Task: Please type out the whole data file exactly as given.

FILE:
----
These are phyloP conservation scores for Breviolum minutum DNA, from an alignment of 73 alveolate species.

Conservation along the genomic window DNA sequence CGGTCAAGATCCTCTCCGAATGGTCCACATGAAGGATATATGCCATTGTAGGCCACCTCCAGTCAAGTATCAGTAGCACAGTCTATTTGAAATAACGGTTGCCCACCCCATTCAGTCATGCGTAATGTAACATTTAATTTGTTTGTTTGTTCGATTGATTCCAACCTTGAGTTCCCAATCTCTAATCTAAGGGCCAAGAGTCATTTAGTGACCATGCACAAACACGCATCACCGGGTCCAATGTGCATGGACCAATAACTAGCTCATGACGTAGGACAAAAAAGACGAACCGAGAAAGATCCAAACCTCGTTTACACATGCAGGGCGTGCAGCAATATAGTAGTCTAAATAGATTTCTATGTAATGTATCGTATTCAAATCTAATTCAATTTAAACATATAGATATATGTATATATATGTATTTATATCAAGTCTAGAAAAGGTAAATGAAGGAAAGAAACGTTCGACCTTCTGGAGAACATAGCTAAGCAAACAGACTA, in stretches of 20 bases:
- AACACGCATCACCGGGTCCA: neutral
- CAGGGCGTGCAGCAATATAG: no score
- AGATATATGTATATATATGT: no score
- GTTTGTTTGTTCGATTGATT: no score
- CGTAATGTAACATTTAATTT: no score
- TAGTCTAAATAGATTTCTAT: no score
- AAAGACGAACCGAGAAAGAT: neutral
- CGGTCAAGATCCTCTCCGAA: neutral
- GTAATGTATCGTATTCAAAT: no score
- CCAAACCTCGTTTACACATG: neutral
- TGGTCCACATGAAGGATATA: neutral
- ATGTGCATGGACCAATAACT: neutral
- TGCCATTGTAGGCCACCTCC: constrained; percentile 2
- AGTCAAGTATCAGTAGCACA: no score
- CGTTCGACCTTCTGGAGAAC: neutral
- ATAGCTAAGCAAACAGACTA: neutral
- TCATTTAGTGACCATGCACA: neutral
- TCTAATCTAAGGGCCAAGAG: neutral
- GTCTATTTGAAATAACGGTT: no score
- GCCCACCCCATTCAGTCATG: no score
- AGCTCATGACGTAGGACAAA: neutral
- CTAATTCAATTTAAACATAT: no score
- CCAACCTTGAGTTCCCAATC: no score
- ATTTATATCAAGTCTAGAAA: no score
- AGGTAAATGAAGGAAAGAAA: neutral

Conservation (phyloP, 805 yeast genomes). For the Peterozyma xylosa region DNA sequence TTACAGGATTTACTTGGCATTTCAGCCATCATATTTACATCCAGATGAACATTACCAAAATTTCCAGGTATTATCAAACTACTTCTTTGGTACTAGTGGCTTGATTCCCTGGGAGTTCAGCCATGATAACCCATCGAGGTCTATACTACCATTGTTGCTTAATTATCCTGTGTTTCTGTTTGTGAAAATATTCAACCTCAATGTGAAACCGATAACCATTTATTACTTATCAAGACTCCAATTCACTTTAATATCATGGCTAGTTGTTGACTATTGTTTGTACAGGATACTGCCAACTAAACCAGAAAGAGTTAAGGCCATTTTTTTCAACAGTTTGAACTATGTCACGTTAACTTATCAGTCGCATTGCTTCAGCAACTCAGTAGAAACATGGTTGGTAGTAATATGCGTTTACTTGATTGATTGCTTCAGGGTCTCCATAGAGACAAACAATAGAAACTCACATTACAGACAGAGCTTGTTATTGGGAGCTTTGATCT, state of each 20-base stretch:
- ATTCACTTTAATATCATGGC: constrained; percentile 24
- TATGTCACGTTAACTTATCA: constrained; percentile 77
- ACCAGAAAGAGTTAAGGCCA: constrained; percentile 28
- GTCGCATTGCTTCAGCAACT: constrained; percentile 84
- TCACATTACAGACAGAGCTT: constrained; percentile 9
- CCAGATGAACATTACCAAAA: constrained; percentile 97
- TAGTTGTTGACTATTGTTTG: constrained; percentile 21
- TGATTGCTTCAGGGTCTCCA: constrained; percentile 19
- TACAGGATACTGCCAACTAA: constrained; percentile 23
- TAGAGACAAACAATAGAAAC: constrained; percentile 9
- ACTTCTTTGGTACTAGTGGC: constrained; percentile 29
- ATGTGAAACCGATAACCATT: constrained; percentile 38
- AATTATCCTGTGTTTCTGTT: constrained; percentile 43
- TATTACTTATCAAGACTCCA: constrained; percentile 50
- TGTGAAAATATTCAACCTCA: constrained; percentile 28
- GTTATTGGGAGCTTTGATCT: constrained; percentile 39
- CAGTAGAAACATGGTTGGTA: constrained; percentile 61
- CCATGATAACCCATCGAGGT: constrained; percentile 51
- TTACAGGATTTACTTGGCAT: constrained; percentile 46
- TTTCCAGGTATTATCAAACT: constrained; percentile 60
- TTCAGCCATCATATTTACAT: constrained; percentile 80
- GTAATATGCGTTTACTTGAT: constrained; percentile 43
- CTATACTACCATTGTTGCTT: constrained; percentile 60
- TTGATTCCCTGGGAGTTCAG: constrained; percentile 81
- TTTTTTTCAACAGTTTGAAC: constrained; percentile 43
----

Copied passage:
These are phyloP conservation scores for Breviolum minutum DNA, from an alignment of 73 alveolate species.

Conservation along the genomic window DNA sequence CGGTCAAGATCCTCTCCGAATGGTCCACATGAAGGATATATGCCATTGTAGGCCACCTCCAGTCAAGTATCAGTAGCACAGTCTATTTGAAATAACGGTTGCCCACCCCATTCAGTCATGCGTAATGTAACATTTAATTTGTTTGTTTGTTCGATTGATTCCAACCTTGAGTTCCCAATCTCTAATCTAAGGGCCAAGAGTCATTTAGTGACCATGCACAAACACGCATCACCGGGTCCAATGTGCATGGACCAATAACTAGCTCATGACGTAGGACAAAAAAGACGAACCGAGAAAGATCCAAACCTCGTTTACACATGCAGGGCGTGCAGCAATATAGTAGTCTAAATAGATTTCTATGTAATGTATCGTATTCAAATCTAATTCAATTTAAACATATAGATATATGTATATATATGTATTTATATCAAGTCTAGAAAAGGTAAATGAAGGAAAGAAACGTTCGACCTTCTGGAGAACATAGCTAAGCAAACAGACTA, in stretches of 20 bases:
- AACACGCATCACCGGGTCCA: neutral
- CAGGGCGTGCAGCAATATAG: no score
- AGATATATGTATATATATGT: no score
- GTTTGTTTGTTCGATTGATT: no score
- CGTAATGTAACATTTAATTT: no score
- TAGTCTAAATAGATTTCTAT: no score
- AAAGACGAACCGAGAAAGAT: neutral
- CGGTCAAGATCCTCTCCGAA: neutral
- GTAATGTATCGTATTCAAAT: no score
- CCAAACCTCGTTTACACATG: neutral
- TGGTCCACATGAAGGATATA: neutral
- ATGTGCATGGACCAATAACT: neutral
- TGCCATTGTAGGCCACCTCC: constrained; percentile 2
- AGTCAAGTATCAGTAGCACA: no score
- CGTTCGACCTTCTGGAGAAC: neutral
- ATAGCTAAGCAAACAGACTA: neutral
- TCATTTAGTGACCATGCACA: neutral
- TCTAATCTAAGGGCCAAGAG: neutral
- GTCTATTTGAAATAACGGTT: no score
- GCCCACCCCATTCAGTCATG: no score
- AGCTCATGACGTAGGACAAA: neutral
- CTAATTCAATTTAAACATAT: no score
- CCAACCTTGAGTTCCCAATC: no score
- ATTTATATCAAGTCTAGAAA: no score
- AGGTAAATGAAGGAAAGAAA: neutral

Conservation (phyloP, 805 yeast genomes). For the Peterozyma xylosa region DNA sequence TTACAGGATTTACTTGGCATTTCAGCCATCATATTTACATCCAGATGAACATTACCAAAATTTCCAGGTATTATCAAACTACTTCTTTGGTACTAGTGGCTTGATTCCCTGGGAGTTCAGCCATGATAACCCATCGAGGTCTATACTACCATTGTTGCTTAATTATCCTGTGTTTCTGTTTGTGAAAATATTCAACCTCAATGTGAAACCGATAACCATTTATTACTTATCAAGACTCCAATTCACTTTAATATCATGGCTAGTTGTTGACTATTGTTTGTACAGGATACTGCCAACTAAACCAGAAAGAGTTAAGGCCATTTTTTTCAACAGTTTGAACTATGTCACGTTAACTTATCAGTCGCATTGCTTCAGCAACTCAGTAGAAACATGGTTGGTAGTAATATGCGTTTACTTGATTGATTGCTTCAGGGTCTCCATAGAGACAAACAATAGAAACTCACATTACAGACAGAGCTTGTTATTGGGAGCTTTGATCT, state of each 20-base stretch:
- ATTCACTTTAATATCATGGC: constrained; percentile 24
- TATGTCACGTTAACTTATCA: constrained; percentile 77
- ACCAGAAAGAGTTAAGGCCA: constrained; percentile 28
- GTCGCATTGCTTCAGCAACT: constrained; percentile 84
- TCACATTACAGACAGAGCTT: constrained; percentile 9
- CCAGATGAACATTACCAAAA: constrained; percentile 97
- TAGTTGTTGACTATTGTTTG: constrained; percentile 21
- TGATTGCTTCAGGGTCTCCA: constrained; percentile 19
- TACAGGATACTGCCAACTAA: constrained; percentile 23
- TAGAGACAAACAATAGAAAC: constrained; percentile 9
- ACTTCTTTGGTACTAGTGGC: constrained; percentile 29
- ATGTGAAACCGATAACCATT: constrained; percentile 38
- AATTATCCTGTGTTTCTGTT: constrained; percentile 43
- TATTACTTATCAAGACTCCA: constrained; percentile 50
- TGTGAAAATATTCAACCTCA: constrained; percentile 28
- GTTATTGGGAGCTTTGATCT: constrained; percentile 39
- CAGTAGAAACATGGTTGGTA: constrained; percentile 61
- CCATGATAACCCATCGAGGT: constrained; percentile 51
- TTACAGGATTTACTTGGCAT: constrained; percentile 46
- TTTCCAGGTATTATCAAACT: constrained; percentile 60
- TTCAGCCATCATATTTACAT: constrained; percentile 80
- GTAATATGCGTTTACTTGAT: constrained; percentile 43
- CTATACTACCATTGTTGCTT: constrained; percentile 60
- TTGATTCCCTGGGAGTTCAG: constrained; percentile 81
- TTTTTTTCAACAGTTTGAAC: constrained; percentile 43